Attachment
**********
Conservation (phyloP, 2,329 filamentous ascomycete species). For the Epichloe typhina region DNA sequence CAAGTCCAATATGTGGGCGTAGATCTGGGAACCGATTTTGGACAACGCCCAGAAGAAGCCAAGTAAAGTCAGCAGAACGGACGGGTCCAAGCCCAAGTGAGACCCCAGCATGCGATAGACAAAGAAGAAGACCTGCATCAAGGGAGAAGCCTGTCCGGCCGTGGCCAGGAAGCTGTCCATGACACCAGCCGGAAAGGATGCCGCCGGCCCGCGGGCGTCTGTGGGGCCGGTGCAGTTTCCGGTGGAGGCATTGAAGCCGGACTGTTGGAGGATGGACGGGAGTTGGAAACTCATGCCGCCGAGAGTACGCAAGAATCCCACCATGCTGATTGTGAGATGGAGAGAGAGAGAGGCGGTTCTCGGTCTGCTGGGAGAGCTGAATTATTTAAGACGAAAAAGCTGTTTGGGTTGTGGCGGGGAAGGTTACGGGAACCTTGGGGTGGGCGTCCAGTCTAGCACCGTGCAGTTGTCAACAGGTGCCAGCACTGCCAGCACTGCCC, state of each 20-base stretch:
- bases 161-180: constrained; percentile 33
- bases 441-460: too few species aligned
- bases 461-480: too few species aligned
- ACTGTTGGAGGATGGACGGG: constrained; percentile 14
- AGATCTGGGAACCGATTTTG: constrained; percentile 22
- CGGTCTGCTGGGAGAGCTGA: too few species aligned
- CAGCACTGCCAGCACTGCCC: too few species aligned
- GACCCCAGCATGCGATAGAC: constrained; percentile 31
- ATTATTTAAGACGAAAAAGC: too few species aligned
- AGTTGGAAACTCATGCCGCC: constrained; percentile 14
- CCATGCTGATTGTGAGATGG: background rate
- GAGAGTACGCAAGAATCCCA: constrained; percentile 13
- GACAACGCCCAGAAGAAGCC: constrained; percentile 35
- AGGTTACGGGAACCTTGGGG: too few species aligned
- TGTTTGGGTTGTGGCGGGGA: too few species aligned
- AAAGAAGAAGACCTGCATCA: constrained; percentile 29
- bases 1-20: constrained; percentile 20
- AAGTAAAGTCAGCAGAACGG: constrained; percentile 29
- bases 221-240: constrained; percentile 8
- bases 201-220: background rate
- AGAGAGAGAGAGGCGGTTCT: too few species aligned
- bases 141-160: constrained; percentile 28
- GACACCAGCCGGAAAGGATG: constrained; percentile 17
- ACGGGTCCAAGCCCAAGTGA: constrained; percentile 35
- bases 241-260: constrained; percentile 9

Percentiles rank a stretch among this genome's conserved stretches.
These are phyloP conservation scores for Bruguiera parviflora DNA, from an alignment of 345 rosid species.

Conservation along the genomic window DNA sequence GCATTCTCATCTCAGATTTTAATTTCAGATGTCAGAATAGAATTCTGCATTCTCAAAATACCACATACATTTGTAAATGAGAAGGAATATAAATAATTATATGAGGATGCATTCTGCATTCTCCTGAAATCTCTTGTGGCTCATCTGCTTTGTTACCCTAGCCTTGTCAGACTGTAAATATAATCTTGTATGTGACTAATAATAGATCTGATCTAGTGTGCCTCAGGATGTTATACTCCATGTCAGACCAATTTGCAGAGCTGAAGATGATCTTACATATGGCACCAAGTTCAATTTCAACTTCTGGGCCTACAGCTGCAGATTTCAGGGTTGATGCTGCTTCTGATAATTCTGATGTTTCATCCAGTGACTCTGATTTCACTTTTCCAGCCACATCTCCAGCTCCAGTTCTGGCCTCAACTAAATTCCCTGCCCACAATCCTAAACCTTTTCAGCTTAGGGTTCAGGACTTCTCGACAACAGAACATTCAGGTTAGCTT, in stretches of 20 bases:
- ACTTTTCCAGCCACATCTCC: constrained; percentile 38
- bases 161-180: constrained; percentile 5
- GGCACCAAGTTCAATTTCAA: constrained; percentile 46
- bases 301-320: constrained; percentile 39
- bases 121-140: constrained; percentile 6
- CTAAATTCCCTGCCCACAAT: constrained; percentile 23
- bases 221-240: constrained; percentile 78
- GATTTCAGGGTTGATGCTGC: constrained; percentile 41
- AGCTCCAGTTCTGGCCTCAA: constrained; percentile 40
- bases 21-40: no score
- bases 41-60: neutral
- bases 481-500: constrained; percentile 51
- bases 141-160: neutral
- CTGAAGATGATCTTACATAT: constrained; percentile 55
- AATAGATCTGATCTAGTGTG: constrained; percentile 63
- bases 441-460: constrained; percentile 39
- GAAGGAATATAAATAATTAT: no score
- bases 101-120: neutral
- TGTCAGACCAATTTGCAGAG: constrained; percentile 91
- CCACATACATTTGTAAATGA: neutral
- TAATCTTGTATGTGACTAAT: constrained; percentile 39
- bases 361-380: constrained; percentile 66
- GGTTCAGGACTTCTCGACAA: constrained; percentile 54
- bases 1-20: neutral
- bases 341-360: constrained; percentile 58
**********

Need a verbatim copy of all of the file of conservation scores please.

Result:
Conservation (phyloP, 2,329 filamentous ascomycete species). For the Epichloe typhina region DNA sequence CAAGTCCAATATGTGGGCGTAGATCTGGGAACCGATTTTGGACAACGCCCAGAAGAAGCCAAGTAAAGTCAGCAGAACGGACGGGTCCAAGCCCAAGTGAGACCCCAGCATGCGATAGACAAAGAAGAAGACCTGCATCAAGGGAGAAGCCTGTCCGGCCGTGGCCAGGAAGCTGTCCATGACACCAGCCGGAAAGGATGCCGCCGGCCCGCGGGCGTCTGTGGGGCCGGTGCAGTTTCCGGTGGAGGCATTGAAGCCGGACTGTTGGAGGATGGACGGGAGTTGGAAACTCATGCCGCCGAGAGTACGCAAGAATCCCACCATGCTGATTGTGAGATGGAGAGAGAGAGAGGCGGTTCTCGGTCTGCTGGGAGAGCTGAATTATTTAAGACGAAAAAGCTGTTTGGGTTGTGGCGGGGAAGGTTACGGGAACCTTGGGGTGGGCGTCCAGTCTAGCACCGTGCAGTTGTCAACAGGTGCCAGCACTGCCAGCACTGCCC, state of each 20-base stretch:
- bases 161-180: constrained; percentile 33
- bases 441-460: too few species aligned
- bases 461-480: too few species aligned
- ACTGTTGGAGGATGGACGGG: constrained; percentile 14
- AGATCTGGGAACCGATTTTG: constrained; percentile 22
- CGGTCTGCTGGGAGAGCTGA: too few species aligned
- CAGCACTGCCAGCACTGCCC: too few species aligned
- GACCCCAGCATGCGATAGAC: constrained; percentile 31
- ATTATTTAAGACGAAAAAGC: too few species aligned
- AGTTGGAAACTCATGCCGCC: constrained; percentile 14
- CCATGCTGATTGTGAGATGG: background rate
- GAGAGTACGCAAGAATCCCA: constrained; percentile 13
- GACAACGCCCAGAAGAAGCC: constrained; percentile 35
- AGGTTACGGGAACCTTGGGG: too few species aligned
- TGTTTGGGTTGTGGCGGGGA: too few species aligned
- AAAGAAGAAGACCTGCATCA: constrained; percentile 29
- bases 1-20: constrained; percentile 20
- AAGTAAAGTCAGCAGAACGG: constrained; percentile 29
- bases 221-240: constrained; percentile 8
- bases 201-220: background rate
- AGAGAGAGAGAGGCGGTTCT: too few species aligned
- bases 141-160: constrained; percentile 28
- GACACCAGCCGGAAAGGATG: constrained; percentile 17
- ACGGGTCCAAGCCCAAGTGA: constrained; percentile 35
- bases 241-260: constrained; percentile 9

Percentiles rank a stretch among this genome's conserved stretches.
These are phyloP conservation scores for Bruguiera parviflora DNA, from an alignment of 345 rosid species.

Conservation along the genomic window DNA sequence GCATTCTCATCTCAGATTTTAATTTCAGATGTCAGAATAGAATTCTGCATTCTCAAAATACCACATACATTTGTAAATGAGAAGGAATATAAATAATTATATGAGGATGCATTCTGCATTCTCCTGAAATCTCTTGTGGCTCATCTGCTTTGTTACCCTAGCCTTGTCAGACTGTAAATATAATCTTGTATGTGACTAATAATAGATCTGATCTAGTGTGCCTCAGGATGTTATACTCCATGTCAGACCAATTTGCAGAGCTGAAGATGATCTTACATATGGCACCAAGTTCAATTTCAACTTCTGGGCCTACAGCTGCAGATTTCAGGGTTGATGCTGCTTCTGATAATTCTGATGTTTCATCCAGTGACTCTGATTTCACTTTTCCAGCCACATCTCCAGCTCCAGTTCTGGCCTCAACTAAATTCCCTGCCCACAATCCTAAACCTTTTCAGCTTAGGGTTCAGGACTTCTCGACAACAGAACATTCAGGTTAGCTT, in stretches of 20 bases:
- ACTTTTCCAGCCACATCTCC: constrained; percentile 38
- bases 161-180: constrained; percentile 5
- GGCACCAAGTTCAATTTCAA: constrained; percentile 46
- bases 301-320: constrained; percentile 39
- bases 121-140: constrained; percentile 6
- CTAAATTCCCTGCCCACAAT: constrained; percentile 23
- bases 221-240: constrained; percentile 78
- GATTTCAGGGTTGATGCTGC: constrained; percentile 41
- AGCTCCAGTTCTGGCCTCAA: constrained; percentile 40
- bases 21-40: no score
- bases 41-60: neutral
- bases 481-500: constrained; percentile 51
- bases 141-160: neutral
- CTGAAGATGATCTTACATAT: constrained; percentile 55
- AATAGATCTGATCTAGTGTG: constrained; percentile 63
- bases 441-460: constrained; percentile 39
- GAAGGAATATAAATAATTAT: no score
- bases 101-120: neutral
- TGTCAGACCAATTTGCAGAG: constrained; percentile 91
- CCACATACATTTGTAAATGA: neutral
- TAATCTTGTATGTGACTAAT: constrained; percentile 39
- bases 361-380: constrained; percentile 66
- GGTTCAGGACTTCTCGACAA: constrained; percentile 54
- bases 1-20: neutral
- bases 341-360: constrained; percentile 58